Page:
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Lentolaivue 24 Kari Stenman Osprey Publishing First edition


7th July 2013 History Books 0 Comments

Looking at elite fighter and bomber units in action, these books draw on profile artworks, black and white photographs, fully detailed appendices and breathtaking first hand accounts.

Kari Stenman is undoubtedly the most knowledgeable authority on the Finnish Air Force in World War 2, having written over a dozen books on the subject since the late 1960s. The co-author of the successful Aircraft of the Aces volume on Finnish fighter pilots, he runs his own publishing company in Finland. Kalevi Keskinnen is an expert on Finnish aviation of World War 2. He works full time as an aviation author and lives in Finland.

Finland’s premier fighter squadron during World War 2, Lentolaivue 24 (Flying Squadron 24) first saw action during the bloody Winter War of 1939-40, when the Soviet Red Army launched a surprise attack on the small Scandinavian country – the squadron enjoyed great success against numerically superior opposition. LLv 24 was once again in the thick of the action following the outbreak of the Continuation War in June 1941. Easily the air force’s most successful fighter unit, LLv 24 claimed 877 kills, and its pilots won five direct and two indirect Mannerheim Crosses (Finlands highest military award) out of a total of 19 presented to all Finnish soldiers. Most top aces also scored the bulk of their kills flying with this unit.

Lentolaivue 24 (Osprey Aviation Elite 4)

Brewster F2A Buffalo Aces of World War 2

“This book is a must-have for the aviation historian and military analyst to understand how this much-overlooked aircraft impacted aerial combat during World War 2. Modelers will also enjoy the history, photography and color profiles to replicate the mounts of these aces. This title is recommended!” -Michael Benolkin, Cyber Modeler / cybermodeler.com (February 2010)

“This book covers it all, starting with its use by Finland during WW2, then moving on to Malaya, Burma and its final US use at Midway. Included in this are super period photos of the men and planes as well as the expected center section of full color profiles by Chris Davey and a couple of color photographs. There is also the usual table of pilots of various nations that achieved ace or near ace status flying the aircraft. In all, it makes for a great read and a super reference book. It is one that I have no trouble highly recommending to you.” -Scott Van Aken, Modeling Madness / modelingmadness.com (February 2010)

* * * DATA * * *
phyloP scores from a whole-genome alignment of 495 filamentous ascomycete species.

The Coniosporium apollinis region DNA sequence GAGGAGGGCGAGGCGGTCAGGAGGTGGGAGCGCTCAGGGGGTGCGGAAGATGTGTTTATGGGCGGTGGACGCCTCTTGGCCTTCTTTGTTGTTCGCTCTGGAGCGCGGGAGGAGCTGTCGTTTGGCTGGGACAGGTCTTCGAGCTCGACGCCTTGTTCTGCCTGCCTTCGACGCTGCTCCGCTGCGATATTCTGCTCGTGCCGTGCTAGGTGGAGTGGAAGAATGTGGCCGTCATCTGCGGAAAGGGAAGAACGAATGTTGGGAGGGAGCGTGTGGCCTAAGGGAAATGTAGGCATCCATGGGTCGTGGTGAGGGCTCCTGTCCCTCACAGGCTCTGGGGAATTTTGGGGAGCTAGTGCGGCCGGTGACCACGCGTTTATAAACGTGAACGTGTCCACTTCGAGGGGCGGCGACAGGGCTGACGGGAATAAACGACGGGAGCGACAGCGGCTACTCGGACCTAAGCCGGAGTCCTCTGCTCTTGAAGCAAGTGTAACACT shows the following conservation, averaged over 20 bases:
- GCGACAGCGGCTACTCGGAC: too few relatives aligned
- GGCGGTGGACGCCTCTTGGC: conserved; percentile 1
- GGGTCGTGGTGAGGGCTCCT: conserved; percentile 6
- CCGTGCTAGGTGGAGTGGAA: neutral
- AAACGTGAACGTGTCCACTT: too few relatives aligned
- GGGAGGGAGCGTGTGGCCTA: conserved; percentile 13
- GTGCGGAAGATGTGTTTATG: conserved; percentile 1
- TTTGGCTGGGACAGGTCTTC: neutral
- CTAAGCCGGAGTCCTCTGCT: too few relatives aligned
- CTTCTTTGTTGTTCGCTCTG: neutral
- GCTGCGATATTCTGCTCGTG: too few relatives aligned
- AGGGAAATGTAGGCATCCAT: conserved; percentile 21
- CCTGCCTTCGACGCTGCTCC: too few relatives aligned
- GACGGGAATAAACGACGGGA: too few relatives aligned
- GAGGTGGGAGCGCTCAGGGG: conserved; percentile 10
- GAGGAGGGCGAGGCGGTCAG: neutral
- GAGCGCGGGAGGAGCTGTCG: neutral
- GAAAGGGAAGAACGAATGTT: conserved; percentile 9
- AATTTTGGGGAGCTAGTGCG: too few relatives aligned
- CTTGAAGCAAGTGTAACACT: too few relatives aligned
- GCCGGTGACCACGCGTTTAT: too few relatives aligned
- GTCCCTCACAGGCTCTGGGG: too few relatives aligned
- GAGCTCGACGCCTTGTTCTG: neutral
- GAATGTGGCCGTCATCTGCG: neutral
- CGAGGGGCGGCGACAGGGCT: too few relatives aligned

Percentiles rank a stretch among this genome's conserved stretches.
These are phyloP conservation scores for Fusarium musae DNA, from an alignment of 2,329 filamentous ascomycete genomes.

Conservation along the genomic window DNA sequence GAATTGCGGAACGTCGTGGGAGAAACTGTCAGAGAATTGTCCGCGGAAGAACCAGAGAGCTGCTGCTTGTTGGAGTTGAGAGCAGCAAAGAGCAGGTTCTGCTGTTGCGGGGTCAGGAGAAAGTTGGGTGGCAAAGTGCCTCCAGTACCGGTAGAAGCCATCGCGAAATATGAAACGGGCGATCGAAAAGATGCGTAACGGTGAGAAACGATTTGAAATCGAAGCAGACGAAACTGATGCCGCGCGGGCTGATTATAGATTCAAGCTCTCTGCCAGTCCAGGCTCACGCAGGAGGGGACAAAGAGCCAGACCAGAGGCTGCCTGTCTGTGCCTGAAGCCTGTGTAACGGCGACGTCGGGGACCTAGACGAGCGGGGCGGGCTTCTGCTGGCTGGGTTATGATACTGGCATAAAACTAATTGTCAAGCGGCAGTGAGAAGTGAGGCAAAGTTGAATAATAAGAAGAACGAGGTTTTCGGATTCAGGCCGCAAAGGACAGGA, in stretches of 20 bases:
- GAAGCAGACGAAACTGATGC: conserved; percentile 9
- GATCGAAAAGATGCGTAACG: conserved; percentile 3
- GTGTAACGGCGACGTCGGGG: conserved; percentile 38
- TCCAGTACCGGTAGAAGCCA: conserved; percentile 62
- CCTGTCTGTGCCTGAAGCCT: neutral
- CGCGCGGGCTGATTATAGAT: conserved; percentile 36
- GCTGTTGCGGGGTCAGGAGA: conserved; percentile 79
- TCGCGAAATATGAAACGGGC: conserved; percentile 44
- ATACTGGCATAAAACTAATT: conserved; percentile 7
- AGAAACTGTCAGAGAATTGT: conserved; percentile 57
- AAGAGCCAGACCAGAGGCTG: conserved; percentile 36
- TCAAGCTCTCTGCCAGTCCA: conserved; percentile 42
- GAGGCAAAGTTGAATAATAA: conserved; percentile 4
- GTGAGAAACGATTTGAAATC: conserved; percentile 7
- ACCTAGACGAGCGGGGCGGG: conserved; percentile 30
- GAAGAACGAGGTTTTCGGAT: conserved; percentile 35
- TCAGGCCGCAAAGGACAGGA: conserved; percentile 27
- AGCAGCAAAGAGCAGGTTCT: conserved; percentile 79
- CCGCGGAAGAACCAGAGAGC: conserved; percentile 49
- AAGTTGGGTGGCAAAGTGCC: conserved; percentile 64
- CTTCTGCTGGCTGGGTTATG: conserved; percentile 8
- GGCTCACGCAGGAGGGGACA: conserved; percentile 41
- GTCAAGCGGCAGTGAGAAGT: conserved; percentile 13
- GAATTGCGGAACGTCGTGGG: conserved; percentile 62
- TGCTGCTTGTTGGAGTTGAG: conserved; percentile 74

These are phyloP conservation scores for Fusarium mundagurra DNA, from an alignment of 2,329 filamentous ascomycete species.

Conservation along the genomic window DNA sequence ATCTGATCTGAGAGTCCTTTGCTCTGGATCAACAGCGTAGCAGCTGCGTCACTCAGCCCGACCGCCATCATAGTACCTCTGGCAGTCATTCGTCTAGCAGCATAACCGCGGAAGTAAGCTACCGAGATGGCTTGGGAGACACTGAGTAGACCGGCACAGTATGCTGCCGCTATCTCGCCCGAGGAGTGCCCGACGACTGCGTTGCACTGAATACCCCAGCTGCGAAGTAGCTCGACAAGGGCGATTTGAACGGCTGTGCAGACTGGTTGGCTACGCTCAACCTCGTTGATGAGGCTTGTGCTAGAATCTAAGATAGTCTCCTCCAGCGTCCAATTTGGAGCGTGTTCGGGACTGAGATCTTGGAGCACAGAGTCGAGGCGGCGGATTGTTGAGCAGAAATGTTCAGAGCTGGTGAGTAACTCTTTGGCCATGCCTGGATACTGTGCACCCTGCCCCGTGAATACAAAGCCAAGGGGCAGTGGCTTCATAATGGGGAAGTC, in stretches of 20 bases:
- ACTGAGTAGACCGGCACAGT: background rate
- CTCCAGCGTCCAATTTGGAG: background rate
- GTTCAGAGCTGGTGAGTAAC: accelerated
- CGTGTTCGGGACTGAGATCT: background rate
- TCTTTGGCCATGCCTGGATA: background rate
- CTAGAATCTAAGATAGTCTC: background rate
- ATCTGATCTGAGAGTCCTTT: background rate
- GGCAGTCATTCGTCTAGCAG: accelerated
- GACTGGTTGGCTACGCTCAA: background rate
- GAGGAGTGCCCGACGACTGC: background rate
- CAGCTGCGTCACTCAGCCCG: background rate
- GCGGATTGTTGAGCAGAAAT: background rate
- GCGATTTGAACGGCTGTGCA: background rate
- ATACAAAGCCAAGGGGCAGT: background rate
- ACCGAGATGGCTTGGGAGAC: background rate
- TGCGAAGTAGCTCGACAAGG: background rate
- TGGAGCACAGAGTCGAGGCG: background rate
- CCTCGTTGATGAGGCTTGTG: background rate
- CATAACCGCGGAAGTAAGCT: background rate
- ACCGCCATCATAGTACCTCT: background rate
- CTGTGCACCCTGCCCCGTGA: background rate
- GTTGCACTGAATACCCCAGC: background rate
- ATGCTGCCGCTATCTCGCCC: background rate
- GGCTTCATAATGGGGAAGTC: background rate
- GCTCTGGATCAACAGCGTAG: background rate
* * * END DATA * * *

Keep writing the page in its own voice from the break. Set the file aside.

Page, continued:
“I found this book to be very interesting, and very comprehensive. As an example, in the Far East chapters, the authors were able to correlate Allied kills with Japanese pilots shot down. In addition, the pilot recounts of their actions were highly regarded, as we are close to having lost most those people to age related demise, so to work those into the “story” of the Brewster was greatly appreciated.” -Kevin Iutzeler, IPMS (March 2010)

“Kari Stenman and Andrew Thomas’ BREWSTER F2A BUFFALO ACES OF WORLD WAR 2 joins others in Osprey’s ‘Aircraft of the Aces’ series I offering a comprehensive survey of the pilots and missions of the F2A aircraft …Military libraries strong in equipment history will find this a welcome addition.” -The Midwest Book Review (April 2010)

Entering service with the US Navy as a carrier-borne fighter, the Brewster F2A, later named Buffalo by the British and simply the Brewster by the Finns, saw relatively little service with its own nation. Indeed, it was to see action on just one occasion in US colors: the engagement off Midway by USMC F2As saw a number of Japanese carrier aircraft shot down, including two by future ace Col Charles M Kunz.

The F2A was also ordered for the RAF in 1939, and although it soon became apparent that the type was not suitable for use against the mighty Luftwaffe over Western Europe, the Buffalo was seen as a suitable type for use in the Far East. It was sent en-masse to equip new squadrons of the RAF, RAAF and RNZAF formed for the defence of Malaya and Singapore.

Despite the many inadequacies exposed after the Japenese invasion, the Commonwealth units fought gallantly against the odds and with poor logistical backup and ultimately made many claims. Indeed no fewer than nine pilots either became aces on the type or increased their scores to achieve acedom, and a further fifteen aces flew them in action. Moreover, the leading Buffalo ace went on to become the most successful Commonwealth pilot against the Japanese of the entire war.

It was in Finland, however, where the Brewster found undying fame and proved itself a real thorn in the side of the Soviets. Operating in primitive conditions and against superior numbers, Finnish Brewster 239 pilots racked up an incredible score against the Red Air Force. Overall, some 37 Finnish pilots became aces when flying the Brewster 239. The tubby Brewster was very much the fighter of choice for the leading Finnish pilots until the advent of large numbers of Messerschmitt Bf 109s in 1943.

Brewster F2A Buffalo Aces of World War 2 (Aircraft of the Aces)










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